Does geography still matter? On this issue the panellists universally agreed: Yes. And no. An interconnected world has brought greater diversity; people still flock to cities for work; and in some fields, like the phosphate mining carried out by Mostafa Terrab’s OCP Group in Morocco, both geography and geology remain central to business. Technological developments have changed the world and made it richer and more complex than ever before.
But if geography didn’t matter, people would no longer move to live in cities. Instead, they migrate towards urban centers, which offer them possibilities. “It’s accelerating, not slowing down,” said John Hagel, Co-Chairman of the Deloitte Center for the Edge. “People intuitively know that cities accelerate talent development.” London and New York retain their appeal because they are centers of learning – if not university learning, then learning about business and finance. “They have the attraction of smart people,” said Jerry Webman, Chief Economist of Oppenheimer Funds. “There are other smart people there with whom they can have a conversation.”
While investors may seek international markets, client services have to be local, and knowledge of particular markets, with their cultural specificity, must still be connected with place. The politics of a region are just one thing that can hinder or damage a business, Donna Milrod, Deputy CEO Deutsche Bank of Americas, pointed out.
The speakers repeatedly returned to the role of place and geography in our apparently rootless world. Hans-Paul Buerkner, the President and CEO of the Boston Consulting Group, observed that firms can now optimize global supply chains and penetrate markets which they could never have reached before; at the same time, an event like a volcanic ash cloud in Iceland or Chile, wreaking havoc on the aviation system, is a reminder of the complications inherent in travel and transport. “It’s a never-ending story,” Buerkner said. “The answer will never be flat or spiky.”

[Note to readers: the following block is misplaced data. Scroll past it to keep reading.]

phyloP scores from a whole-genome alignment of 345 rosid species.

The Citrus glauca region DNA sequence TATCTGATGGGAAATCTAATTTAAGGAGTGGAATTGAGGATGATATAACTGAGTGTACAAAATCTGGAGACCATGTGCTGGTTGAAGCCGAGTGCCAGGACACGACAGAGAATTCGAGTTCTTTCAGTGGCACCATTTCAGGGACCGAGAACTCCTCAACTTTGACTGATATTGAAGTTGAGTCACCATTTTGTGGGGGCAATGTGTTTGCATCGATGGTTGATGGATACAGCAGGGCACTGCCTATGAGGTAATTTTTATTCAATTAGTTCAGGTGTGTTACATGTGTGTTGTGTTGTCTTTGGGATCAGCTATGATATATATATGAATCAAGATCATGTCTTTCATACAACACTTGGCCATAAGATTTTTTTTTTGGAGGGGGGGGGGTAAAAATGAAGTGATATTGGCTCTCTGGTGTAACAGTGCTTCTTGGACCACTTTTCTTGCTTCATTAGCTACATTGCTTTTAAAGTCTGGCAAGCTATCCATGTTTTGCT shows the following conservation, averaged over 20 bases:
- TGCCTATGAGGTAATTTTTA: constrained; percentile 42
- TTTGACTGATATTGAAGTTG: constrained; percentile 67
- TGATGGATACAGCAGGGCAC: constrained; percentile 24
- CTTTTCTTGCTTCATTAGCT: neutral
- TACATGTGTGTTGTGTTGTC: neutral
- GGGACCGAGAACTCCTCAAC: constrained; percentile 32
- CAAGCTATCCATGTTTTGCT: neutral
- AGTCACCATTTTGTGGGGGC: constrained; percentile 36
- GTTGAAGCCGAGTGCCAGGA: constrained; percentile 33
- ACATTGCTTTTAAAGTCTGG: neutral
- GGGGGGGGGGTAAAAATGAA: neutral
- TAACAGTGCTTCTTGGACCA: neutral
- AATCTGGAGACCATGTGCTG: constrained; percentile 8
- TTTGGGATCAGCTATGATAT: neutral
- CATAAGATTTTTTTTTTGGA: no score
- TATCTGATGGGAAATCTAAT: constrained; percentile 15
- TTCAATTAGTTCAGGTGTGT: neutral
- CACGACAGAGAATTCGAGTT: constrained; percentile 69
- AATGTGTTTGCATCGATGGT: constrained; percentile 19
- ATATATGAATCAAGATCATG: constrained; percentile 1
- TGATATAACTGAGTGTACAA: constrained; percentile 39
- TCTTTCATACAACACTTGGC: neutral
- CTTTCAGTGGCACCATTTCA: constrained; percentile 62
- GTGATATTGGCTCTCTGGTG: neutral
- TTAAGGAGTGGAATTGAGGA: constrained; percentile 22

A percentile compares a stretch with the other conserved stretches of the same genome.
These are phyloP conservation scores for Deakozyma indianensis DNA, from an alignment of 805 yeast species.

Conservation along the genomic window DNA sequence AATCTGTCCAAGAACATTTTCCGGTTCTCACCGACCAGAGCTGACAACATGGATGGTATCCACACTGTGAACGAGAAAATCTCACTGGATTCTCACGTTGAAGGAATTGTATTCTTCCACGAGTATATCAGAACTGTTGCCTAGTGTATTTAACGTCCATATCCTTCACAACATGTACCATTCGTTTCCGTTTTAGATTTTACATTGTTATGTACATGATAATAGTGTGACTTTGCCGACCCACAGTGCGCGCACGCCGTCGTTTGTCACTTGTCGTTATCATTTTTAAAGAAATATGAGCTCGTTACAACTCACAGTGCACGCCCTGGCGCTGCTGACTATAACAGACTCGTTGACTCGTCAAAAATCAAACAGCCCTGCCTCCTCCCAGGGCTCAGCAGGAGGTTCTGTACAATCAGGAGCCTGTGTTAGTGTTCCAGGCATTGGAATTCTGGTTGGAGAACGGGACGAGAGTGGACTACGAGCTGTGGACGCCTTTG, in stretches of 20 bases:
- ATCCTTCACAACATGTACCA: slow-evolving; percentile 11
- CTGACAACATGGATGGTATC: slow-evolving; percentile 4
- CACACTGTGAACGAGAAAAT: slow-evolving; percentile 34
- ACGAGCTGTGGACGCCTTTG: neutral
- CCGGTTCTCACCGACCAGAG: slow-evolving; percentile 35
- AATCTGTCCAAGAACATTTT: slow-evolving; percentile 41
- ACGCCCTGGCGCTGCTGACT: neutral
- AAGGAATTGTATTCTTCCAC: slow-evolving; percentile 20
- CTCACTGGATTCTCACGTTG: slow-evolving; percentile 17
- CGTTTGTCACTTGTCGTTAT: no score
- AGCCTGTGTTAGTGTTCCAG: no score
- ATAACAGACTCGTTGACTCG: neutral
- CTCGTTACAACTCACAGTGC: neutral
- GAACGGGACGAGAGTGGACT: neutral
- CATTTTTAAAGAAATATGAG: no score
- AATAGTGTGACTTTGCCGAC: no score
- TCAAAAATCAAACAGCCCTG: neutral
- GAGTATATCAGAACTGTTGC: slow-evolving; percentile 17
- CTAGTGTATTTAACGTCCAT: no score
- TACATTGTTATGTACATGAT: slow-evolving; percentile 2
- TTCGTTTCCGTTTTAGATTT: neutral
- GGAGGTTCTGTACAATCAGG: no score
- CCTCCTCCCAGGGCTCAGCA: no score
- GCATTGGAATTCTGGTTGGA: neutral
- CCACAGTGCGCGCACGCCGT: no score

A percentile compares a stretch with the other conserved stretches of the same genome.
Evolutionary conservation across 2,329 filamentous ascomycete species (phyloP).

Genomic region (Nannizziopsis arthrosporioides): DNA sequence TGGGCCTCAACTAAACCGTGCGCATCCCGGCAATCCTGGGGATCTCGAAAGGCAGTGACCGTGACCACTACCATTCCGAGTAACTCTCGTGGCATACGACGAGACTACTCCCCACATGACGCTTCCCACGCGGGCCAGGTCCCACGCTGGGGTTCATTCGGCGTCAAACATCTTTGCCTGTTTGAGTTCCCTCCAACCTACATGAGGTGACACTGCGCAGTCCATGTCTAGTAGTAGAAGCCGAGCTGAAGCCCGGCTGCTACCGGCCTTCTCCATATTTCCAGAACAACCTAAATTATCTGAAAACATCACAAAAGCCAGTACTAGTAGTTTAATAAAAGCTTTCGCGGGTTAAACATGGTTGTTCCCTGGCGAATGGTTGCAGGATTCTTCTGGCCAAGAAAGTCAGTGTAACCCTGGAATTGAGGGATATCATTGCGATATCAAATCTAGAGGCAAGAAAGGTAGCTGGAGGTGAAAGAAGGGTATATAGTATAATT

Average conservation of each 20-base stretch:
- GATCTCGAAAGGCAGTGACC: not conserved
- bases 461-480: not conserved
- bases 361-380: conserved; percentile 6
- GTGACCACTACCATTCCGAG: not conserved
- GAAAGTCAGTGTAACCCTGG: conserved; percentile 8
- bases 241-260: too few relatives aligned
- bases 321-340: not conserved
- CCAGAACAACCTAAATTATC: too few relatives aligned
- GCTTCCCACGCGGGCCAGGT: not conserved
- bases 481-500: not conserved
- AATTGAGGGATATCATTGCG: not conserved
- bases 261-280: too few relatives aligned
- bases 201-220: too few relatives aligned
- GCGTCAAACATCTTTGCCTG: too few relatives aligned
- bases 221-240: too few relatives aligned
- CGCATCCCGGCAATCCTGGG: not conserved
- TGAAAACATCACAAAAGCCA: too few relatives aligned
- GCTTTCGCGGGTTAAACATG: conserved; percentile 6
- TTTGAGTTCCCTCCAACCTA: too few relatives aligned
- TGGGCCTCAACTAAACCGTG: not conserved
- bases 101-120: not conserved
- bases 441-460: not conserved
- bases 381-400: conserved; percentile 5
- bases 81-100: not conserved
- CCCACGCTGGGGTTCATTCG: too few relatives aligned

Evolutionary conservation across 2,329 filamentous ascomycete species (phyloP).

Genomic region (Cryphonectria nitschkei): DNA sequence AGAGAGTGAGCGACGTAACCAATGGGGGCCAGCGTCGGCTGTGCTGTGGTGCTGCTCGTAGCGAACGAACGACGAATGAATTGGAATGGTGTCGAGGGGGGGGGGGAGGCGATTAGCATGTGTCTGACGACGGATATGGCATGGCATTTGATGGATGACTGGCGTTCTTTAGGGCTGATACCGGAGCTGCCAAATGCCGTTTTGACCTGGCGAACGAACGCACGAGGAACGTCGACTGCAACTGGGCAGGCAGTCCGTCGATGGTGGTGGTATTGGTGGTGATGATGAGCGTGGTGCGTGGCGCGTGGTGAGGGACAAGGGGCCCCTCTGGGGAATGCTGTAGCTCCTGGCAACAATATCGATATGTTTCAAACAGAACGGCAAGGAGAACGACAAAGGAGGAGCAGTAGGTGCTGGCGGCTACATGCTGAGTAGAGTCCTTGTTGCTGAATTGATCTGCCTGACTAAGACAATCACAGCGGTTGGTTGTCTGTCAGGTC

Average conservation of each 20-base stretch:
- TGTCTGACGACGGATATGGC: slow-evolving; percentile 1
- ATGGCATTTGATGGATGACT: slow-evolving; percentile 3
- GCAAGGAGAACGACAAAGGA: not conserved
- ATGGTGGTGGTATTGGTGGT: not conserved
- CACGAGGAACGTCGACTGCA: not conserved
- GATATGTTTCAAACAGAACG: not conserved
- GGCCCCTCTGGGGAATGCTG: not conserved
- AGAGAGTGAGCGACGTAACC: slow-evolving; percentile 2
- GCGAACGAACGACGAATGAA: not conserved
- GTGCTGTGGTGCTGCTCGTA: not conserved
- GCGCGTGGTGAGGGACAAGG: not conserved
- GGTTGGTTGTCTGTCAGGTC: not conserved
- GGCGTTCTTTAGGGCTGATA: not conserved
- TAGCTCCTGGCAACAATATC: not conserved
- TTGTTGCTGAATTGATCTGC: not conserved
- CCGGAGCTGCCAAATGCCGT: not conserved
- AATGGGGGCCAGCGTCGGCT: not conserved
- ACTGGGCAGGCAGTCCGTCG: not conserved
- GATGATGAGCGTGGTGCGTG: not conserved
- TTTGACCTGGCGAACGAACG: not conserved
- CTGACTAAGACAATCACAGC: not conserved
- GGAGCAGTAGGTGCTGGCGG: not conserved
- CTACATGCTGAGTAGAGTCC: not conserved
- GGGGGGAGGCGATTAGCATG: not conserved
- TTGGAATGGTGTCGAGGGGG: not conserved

The arrival of the internet and the political changes of recent years have, however, made the world more interesting. Human capital remains one of the most important aspects of a business, and the fall of the Iron Curtain and the opening up of new markets have created a more diverse picture than ever before.
Webman noted that while international communication has increased, it has not led to homogenization. “Just because we can figure out ways to talk to teach other doesn’t mean we’re saying the same thing.” This diversity itself presents challenges, though, and to negotiate the new terrain, Terrab suggested, we must put a premium on tolerance and on empathy.
As the panel ended, Milrod left immediately to catch a ferry, and Hagel to catch a plane – final proof of just how much geography matters.